How to Throw the Ultimate Bachelor Weekend in Bardstown, Kentucky

Story by G. Clay Whittaker

Grooms-to-Be and Best Men take note: Bourbon is a staple of the modern day bachelor party. And Bardstown, Kentucky is the epicenter of the Bourbon world.

These days, your friends want more out of their bachelor parties than the cliché of a debaucherous, wallet-busting weekend that ends with a week-long hangover. And who can blame them? It’s next to impossible to bond with your crew if you’re trying to do it in between flashing lights and clanging speakers.

cde6891a20096d4d572fb49e15075d7fe76fbdcf.jpeg The Bunghole Lounge at Bourbon Manor.

Today, even the most adventurous travelers will tell you, the best bachelor parties no longer happen in Las Vegas. So next time you have to plan a trip to celebrate the end of your best friend’s singledom, consider a Bourbon-fueled, bromance-friendly destination like Bardstown.

Bardstown is one of the most beautiful small towns in the country, sure. But more importantly, it’s the Bourbon Capital of the World®, meaning it’s home to some of the best Bourbon and rye distilleries on the planet. And as if that weren’t enough, its bars are saturated with rare bottles and once-in-a-lifetime drams; it hides world class chefs who are making some of the best food in the South; and its packed with a wide range of activities you can’t find anywhere else. With all this and more, this little Bluegrass gem is actually one of our favorite off-the-radar tourism spots in the country.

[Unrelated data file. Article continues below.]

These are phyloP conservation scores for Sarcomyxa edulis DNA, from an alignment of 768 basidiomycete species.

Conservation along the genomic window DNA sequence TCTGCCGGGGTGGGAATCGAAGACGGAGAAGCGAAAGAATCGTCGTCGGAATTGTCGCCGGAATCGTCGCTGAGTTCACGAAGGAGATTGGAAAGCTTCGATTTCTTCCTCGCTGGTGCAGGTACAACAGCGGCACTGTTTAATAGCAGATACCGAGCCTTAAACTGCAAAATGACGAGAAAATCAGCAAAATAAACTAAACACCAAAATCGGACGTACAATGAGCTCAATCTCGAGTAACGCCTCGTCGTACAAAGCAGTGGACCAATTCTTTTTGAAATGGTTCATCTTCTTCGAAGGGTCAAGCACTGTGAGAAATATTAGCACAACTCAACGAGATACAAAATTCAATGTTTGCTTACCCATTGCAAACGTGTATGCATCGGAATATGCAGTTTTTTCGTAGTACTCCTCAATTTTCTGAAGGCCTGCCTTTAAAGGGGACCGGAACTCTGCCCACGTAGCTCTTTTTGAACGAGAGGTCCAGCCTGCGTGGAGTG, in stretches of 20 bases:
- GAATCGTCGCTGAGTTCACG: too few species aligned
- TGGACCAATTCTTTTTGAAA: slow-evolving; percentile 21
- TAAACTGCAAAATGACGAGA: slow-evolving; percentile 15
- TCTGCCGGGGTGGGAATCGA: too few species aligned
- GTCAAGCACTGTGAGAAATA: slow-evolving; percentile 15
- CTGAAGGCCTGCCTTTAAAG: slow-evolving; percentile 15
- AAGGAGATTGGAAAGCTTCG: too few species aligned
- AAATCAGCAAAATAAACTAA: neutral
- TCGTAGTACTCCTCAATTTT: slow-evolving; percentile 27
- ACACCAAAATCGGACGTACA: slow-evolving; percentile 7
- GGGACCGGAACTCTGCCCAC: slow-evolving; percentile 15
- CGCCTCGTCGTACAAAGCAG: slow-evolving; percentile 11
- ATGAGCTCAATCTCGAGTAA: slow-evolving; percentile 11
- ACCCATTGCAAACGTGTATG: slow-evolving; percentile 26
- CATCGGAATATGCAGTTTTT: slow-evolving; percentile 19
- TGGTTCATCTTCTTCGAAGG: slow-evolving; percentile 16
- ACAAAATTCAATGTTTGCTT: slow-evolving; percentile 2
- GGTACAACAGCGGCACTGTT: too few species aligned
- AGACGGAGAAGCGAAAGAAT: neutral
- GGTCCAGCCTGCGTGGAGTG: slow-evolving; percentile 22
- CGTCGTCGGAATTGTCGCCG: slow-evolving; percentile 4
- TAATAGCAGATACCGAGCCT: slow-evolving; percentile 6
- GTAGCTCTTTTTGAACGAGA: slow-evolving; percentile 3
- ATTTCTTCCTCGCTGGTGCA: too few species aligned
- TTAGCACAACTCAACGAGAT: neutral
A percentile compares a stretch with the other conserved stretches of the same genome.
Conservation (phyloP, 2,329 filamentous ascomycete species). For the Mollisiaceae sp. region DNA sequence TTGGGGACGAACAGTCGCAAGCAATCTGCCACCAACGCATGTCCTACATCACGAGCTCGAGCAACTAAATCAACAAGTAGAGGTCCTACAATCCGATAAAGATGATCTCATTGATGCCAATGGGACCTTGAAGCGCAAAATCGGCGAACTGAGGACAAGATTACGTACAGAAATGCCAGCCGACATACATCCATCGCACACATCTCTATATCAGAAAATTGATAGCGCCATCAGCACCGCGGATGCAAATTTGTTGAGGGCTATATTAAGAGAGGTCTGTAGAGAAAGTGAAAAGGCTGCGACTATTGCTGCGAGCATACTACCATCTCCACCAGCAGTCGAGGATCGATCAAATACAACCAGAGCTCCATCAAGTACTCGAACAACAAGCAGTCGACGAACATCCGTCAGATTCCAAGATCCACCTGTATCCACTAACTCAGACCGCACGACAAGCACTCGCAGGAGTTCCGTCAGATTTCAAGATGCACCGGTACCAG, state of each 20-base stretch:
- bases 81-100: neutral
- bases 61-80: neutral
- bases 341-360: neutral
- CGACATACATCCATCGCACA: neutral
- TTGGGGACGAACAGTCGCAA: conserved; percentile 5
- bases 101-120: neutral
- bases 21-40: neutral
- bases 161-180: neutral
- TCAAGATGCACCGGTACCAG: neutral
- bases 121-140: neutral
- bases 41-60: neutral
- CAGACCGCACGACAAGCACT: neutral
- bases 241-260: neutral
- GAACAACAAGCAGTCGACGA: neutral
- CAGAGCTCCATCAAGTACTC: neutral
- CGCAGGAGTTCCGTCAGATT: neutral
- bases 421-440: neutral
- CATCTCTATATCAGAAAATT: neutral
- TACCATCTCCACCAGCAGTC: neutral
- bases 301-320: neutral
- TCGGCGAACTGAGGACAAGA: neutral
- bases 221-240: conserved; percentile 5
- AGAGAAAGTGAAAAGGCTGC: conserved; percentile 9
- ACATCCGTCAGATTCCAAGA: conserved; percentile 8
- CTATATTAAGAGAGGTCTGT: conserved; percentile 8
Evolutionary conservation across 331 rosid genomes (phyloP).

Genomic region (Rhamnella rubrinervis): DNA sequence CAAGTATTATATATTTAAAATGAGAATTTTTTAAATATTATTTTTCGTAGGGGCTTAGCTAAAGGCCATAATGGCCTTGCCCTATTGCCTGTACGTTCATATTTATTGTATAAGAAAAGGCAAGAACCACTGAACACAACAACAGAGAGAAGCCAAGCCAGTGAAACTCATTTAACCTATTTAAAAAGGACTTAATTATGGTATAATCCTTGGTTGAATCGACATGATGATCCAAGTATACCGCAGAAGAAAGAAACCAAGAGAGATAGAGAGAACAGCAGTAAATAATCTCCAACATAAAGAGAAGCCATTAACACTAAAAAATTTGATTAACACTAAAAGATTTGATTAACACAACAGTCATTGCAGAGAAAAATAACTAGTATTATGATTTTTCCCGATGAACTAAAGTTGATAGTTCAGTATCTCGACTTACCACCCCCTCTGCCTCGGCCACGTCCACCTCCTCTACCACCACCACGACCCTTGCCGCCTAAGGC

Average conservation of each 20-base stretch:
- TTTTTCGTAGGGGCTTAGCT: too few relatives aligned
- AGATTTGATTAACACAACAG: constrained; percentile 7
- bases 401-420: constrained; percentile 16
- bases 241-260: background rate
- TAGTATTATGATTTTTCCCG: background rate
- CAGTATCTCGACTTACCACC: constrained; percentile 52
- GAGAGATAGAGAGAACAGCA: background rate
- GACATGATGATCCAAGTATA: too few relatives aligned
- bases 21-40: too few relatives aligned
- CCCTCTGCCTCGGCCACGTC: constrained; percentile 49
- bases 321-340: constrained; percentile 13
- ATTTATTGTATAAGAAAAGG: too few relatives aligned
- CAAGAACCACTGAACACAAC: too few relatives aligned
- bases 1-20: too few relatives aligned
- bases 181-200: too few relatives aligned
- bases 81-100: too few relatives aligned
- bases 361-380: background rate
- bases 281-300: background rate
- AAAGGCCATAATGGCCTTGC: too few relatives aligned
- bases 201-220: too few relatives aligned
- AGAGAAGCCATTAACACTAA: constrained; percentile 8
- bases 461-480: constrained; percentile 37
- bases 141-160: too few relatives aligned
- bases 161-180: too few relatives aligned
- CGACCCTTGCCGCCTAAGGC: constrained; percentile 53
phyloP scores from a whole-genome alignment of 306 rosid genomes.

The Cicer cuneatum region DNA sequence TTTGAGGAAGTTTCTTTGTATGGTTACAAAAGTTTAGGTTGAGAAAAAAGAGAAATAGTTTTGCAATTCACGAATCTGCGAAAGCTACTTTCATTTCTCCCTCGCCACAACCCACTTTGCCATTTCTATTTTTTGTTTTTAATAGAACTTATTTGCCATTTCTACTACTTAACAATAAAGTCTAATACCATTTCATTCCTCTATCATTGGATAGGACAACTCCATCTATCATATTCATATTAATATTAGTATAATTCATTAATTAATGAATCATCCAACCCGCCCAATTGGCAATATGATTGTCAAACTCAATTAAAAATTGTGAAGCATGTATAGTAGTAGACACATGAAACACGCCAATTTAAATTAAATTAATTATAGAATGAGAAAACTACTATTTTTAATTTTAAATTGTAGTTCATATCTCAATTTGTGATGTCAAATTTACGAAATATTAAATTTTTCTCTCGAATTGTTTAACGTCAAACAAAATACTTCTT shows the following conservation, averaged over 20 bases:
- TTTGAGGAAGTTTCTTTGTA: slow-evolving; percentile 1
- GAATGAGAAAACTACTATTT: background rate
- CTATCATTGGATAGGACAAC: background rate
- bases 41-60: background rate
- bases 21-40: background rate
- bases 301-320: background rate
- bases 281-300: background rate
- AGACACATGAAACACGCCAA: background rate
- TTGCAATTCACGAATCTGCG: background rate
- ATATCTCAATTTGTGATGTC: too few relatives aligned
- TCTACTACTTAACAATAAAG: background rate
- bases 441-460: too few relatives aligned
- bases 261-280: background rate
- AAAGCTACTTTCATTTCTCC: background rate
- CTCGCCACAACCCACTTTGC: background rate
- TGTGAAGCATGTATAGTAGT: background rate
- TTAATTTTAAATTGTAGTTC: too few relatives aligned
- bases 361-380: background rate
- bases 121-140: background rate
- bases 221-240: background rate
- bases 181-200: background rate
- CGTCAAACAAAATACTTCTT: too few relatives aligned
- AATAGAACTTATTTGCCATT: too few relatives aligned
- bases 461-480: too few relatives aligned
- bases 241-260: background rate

And yes, it’s a great place to gather with the people you care about and enjoy those late night chats, bonding moments, and authentic, glitz-free experiences.

That said, Bardstown may not have been on your radar before now. Which is exactly why we spent a week pounding pavement (and gravel and sidewalk and fairways), making a list of some of the best ways to fill that precious vacation time. Follow the guide below, and we guarantee that your best buddy will have the bachelor party of a lifetime.